Saturday, 15 March 2014

Harlem Street Portraits Review


Review By
Patrick Scattergood

Written By
Harvey Stein

Essays By
Herb Boyd
Miss Rosen

Published By
Schiffer Publishing

Genre
Photography, Art

Synopsis

Well-known New York photographer Harvey Stein documents the humanity and spirit of the people of Harlem in 166 beautiful black and white photographs taken over 23 years, from 1990 to 2013. 

The images are mostly close-up portraits that reveal the friendliness and warmth of this city's inhabitants, the vibrant and bustling vitality of the area, and the changing nature of the neighborhood. What may at first appear to be a casual encounter becomes a personal, intimate record, a meaningful collaboration between photographer and subject. 

With a population of nearly half a million people, Harlem is America's most celebrated African-American neighborhood. Its rich past and historical importance have made a unique contribution to our national popular culture. Stein’s photographs capture and celebrate the Harlem spirit.

Review

As a fan of social history and photography, the idea of mixing the two with this book made me very eager to get to read this one and with good reason.

With all I have seen about Harlem and it's rich tapestry of culture and life, the idea of the renowned photographer Harvey Stein having documented the heart and soul of Harlem sounded like an absolutely fantastic one.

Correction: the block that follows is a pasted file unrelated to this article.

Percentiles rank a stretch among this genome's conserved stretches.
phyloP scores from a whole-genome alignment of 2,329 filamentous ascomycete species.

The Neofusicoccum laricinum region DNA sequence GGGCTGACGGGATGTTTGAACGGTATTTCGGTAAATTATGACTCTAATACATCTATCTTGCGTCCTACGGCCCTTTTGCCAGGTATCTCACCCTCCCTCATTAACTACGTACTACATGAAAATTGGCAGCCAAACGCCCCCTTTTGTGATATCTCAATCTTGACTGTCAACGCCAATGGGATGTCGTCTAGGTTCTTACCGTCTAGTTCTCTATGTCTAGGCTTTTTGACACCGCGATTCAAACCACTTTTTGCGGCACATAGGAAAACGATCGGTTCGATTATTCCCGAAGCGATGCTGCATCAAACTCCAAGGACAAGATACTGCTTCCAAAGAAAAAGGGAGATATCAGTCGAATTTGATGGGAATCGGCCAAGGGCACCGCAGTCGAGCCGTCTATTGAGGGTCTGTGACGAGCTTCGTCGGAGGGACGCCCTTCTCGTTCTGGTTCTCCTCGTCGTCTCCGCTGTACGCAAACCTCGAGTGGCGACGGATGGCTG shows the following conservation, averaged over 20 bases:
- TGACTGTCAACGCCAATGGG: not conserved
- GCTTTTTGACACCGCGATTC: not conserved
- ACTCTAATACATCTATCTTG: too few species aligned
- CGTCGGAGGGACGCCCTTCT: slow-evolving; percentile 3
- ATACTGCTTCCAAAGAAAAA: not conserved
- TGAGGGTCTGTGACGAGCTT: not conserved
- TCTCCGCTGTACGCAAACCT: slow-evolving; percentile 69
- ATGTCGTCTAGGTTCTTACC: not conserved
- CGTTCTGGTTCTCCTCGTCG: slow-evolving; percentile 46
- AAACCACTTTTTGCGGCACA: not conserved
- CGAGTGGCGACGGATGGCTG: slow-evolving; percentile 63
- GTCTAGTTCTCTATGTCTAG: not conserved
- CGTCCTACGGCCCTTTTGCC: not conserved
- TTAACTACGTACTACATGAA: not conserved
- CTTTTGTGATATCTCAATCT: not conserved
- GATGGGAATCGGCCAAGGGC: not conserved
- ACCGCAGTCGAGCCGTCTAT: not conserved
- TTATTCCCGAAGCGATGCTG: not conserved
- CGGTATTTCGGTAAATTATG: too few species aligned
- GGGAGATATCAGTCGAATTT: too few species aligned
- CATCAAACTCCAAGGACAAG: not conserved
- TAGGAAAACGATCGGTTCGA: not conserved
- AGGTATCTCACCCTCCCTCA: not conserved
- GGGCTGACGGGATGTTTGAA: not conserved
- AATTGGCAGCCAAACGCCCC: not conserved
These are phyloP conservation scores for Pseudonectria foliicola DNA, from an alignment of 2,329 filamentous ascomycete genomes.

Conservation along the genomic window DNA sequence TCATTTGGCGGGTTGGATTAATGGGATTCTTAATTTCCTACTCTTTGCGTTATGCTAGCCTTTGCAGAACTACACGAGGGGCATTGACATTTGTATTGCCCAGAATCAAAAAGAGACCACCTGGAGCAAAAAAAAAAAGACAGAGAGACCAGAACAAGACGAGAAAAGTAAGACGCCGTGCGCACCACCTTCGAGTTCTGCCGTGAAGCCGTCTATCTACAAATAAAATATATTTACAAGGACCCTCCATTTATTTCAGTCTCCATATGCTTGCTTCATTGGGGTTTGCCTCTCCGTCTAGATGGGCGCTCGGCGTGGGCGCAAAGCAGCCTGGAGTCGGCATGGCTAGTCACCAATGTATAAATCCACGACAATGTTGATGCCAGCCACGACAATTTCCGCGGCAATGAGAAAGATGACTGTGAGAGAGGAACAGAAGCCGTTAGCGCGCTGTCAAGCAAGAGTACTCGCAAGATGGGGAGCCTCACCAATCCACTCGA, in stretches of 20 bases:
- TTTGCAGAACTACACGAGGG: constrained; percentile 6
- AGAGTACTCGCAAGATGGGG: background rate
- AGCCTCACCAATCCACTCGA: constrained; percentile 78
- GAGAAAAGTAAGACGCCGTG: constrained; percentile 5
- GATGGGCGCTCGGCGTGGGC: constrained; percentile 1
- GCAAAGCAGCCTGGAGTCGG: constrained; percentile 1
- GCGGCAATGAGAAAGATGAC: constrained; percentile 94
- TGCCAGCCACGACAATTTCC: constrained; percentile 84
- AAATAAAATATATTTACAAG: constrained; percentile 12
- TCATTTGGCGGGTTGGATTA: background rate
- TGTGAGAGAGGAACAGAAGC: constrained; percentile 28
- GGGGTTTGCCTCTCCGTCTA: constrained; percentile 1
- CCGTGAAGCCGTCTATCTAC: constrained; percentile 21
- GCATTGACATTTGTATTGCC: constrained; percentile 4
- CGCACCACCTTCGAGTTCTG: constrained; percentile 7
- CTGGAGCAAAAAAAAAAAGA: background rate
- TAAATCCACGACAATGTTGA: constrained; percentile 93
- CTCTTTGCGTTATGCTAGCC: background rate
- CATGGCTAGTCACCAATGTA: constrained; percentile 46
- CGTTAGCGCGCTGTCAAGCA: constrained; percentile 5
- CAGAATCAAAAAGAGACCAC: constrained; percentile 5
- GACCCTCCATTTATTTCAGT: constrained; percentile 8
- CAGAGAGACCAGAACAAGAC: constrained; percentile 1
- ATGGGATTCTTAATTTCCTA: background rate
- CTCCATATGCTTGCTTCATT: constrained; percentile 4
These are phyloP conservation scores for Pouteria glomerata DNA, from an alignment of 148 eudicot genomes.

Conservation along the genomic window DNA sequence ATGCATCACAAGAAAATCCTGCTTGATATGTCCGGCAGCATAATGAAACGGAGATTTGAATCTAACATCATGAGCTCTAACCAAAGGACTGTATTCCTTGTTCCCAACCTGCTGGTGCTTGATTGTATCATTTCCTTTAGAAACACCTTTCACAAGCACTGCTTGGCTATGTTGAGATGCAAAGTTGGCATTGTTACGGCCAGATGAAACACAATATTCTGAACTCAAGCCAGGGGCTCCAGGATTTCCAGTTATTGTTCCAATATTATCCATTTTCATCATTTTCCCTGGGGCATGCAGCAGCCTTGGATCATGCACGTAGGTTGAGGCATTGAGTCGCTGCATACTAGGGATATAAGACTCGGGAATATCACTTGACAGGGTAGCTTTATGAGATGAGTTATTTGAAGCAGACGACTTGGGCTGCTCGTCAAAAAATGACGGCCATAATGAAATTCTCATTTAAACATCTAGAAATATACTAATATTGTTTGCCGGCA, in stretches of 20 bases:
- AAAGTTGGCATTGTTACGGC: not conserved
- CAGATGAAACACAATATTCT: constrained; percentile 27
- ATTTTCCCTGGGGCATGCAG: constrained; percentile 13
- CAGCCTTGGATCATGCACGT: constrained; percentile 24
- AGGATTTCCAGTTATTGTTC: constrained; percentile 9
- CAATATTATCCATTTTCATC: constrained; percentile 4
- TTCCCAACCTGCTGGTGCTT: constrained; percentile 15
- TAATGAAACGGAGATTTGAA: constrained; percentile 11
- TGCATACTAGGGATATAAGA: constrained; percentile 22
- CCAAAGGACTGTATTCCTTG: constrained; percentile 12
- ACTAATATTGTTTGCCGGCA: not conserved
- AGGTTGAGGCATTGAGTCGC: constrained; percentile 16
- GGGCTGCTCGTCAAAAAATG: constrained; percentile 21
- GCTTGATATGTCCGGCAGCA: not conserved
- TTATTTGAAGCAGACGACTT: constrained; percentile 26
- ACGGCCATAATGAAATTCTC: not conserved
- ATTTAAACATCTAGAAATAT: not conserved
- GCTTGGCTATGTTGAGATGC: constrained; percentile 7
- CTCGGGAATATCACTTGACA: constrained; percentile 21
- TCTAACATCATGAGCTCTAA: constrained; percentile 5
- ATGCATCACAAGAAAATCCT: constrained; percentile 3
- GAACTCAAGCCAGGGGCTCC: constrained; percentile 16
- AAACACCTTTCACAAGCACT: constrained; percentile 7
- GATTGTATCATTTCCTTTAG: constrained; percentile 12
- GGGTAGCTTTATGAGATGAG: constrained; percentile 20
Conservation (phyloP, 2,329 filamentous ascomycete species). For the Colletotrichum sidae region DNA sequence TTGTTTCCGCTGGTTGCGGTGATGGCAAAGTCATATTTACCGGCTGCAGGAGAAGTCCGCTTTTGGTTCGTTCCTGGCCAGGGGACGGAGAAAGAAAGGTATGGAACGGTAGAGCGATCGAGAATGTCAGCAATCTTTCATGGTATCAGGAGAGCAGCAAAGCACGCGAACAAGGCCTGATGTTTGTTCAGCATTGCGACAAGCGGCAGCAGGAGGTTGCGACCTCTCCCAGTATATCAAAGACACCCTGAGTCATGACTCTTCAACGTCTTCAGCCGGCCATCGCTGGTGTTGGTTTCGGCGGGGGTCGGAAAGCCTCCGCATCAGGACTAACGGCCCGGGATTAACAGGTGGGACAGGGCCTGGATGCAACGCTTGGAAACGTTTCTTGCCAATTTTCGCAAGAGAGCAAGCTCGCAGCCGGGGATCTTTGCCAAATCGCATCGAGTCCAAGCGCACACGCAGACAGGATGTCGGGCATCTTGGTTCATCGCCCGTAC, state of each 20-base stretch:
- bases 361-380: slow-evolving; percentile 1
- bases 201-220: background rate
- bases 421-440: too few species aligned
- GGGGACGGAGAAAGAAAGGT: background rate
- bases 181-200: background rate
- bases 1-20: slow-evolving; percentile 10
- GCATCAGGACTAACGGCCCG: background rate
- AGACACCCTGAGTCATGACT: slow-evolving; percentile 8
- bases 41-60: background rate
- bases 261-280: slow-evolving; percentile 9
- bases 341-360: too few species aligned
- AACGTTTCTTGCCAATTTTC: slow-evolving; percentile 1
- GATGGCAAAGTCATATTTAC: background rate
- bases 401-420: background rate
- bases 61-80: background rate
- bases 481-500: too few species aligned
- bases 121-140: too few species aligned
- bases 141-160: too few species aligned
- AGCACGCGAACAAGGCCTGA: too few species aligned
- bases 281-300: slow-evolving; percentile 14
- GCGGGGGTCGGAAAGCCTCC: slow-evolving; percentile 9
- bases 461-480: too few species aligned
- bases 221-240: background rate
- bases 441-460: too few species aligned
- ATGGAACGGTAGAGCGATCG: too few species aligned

And you know what?

It was.  The photographs here are brilliantly taken and show a great cross section of both the culture and the people that live there now and have lived there throughout the decades.

There are a couple of very good essays here as well by Herb Boyd and Miss Rosen that really stand side by side with the gorgeous photographs.  In fact that they really put forward just how varied life is there and how rich their cultured and sometimes troubled history is and has been.

Harvey Stein, as a photographer, is a fantastic and incredibly talented man and that shows here in all it's beautiful black and white glory here.  Stein really has an eye for making what could end up just being a picture of a person on any given day but in his hands, the photographs come across as something that would look amazing in a gallery.

All  in all, if you are a fan of photography, social history or just want to see some gorgeous pictures celebrating the rich tapestry known as Harlem, then you are definitely in luck here with this  beautiful release from Schiffer Publishing.

Presentation 8/10
Informative 7/10
Recommended 8/10
Overall 23/30

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